In an earlier post I have suggested that Scholarship of Teaching and Learning (SoTL) might usefully be investigated through the lens of Lesson Study. Three potentially important strands of SoTL were emphasised as being central to developing a deep, critical understanding and practice in teaching and learning. An activity led dimensional of practice which is emphasised and developed by Trigwell and Shale (2004) has many crossovers with the lesson study approach, including the desire to develop knowledge and conceptualisation of teaching and learning, and how this relates to disciplinary knowledge within given contexts, leading to an investigation, evaluation and reflection on both teaching and student learning. However, beyond this immediate practical utility, lesson study also offers the opportunity to consider the wider critical aspects of pedagogic practice. Kreber (2013) highlights the need to move beyond a simple ‘what works’ agenda to also consider questions such as why certain approaches might be used within a wider critical and moral framework. Using her consideration of Mezirow’s (1991) three forms of learning, lesson study has the potential not only to help understand and develop what is effective in teaching (instrumental learning), but also to consider why we see certain approaches as being desirable through understanding student experience (communicative learning) and through this to explore our own assumed values and norms as a basis for developing and realising alternatives (emancipatory learning). Such discussions will no doubt rely to a degree on a ‘what works’ basis, but only in the sense of using this within a ‘research aware’ sense to offer initial signals and evidence for developing rich approaches which are contextually driven. This then pointed towards the third element of our suggested model of SoTL, the need for an explicit moral dimension in practice. This is important in two ways, firstly, it asks us to consider our philosophies of teaching and learning as an iterative process embedded within collaborative discussions with others, and secondly, forces us to confront our own ethical stance as moral agents. At a fundamental level, teaching and learning is an inherently ethical task, and where we have the opportunity for open discussion with others concerning the development of teaching and learning through an approach such as lesson study, we are given the chance to consider and reflect upon our own philosophies and values. In our opinion, it is when such issues are considered and reflected upon by participants that lesson study has a potential to become transformative rather than acting as a mere instrumental activity to bring surface change.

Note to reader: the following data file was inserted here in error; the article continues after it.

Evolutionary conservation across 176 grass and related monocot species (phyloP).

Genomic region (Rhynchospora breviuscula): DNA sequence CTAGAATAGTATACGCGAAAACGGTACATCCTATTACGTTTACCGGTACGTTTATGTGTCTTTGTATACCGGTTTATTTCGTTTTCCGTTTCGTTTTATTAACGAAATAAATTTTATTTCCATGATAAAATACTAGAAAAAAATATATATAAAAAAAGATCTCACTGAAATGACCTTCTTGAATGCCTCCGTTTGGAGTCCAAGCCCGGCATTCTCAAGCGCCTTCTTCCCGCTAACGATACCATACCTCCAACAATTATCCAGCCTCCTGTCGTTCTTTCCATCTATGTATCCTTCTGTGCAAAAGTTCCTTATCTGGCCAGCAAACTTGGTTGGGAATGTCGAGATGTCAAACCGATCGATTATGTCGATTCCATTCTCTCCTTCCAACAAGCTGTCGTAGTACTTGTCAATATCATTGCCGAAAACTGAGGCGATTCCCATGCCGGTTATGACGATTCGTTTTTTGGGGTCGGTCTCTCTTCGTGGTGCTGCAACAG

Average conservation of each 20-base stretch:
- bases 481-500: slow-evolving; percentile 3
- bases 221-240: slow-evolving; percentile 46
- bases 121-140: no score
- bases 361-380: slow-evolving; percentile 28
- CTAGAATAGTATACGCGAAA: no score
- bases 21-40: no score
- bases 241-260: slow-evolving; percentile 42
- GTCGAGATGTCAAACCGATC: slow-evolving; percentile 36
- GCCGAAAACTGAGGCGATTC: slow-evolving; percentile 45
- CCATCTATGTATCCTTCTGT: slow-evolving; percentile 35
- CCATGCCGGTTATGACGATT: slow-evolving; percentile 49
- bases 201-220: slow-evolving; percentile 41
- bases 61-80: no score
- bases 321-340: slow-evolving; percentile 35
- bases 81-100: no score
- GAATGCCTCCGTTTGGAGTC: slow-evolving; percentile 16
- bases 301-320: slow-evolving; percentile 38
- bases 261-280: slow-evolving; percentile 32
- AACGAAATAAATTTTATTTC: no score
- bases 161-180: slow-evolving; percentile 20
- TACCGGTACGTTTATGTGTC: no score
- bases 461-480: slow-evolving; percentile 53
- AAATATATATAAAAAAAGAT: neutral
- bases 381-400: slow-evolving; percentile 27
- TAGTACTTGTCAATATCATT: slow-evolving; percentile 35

Biesta (2014) talks of the need for teachers to develop ‘educationally wise judgements’ over long periods of time. Such judgements can only come from an engagement with, and understanding of, the wider pedagogic literature fused with the emergence of practice based on the ‘serious investment’ identified by Shulman (2000: 49). This suggests the need to move beyond instrumental and narrow ‘recipes’ to critical and more holistic praxis. Lesson study can be used as a relatively simple and ‘shallow’ approach to developing practice, if followed as a predetermined method and ‘given’ approach to developing practice. However, by fusing this method with insights from the field of Scholarship of Teaching and Learning there is huge potential for deep, critical engagement with issues of teaching and learning to act as a basis for continued development of pedagogic practice situated within the wider context of changes in the aims and practice of higher education.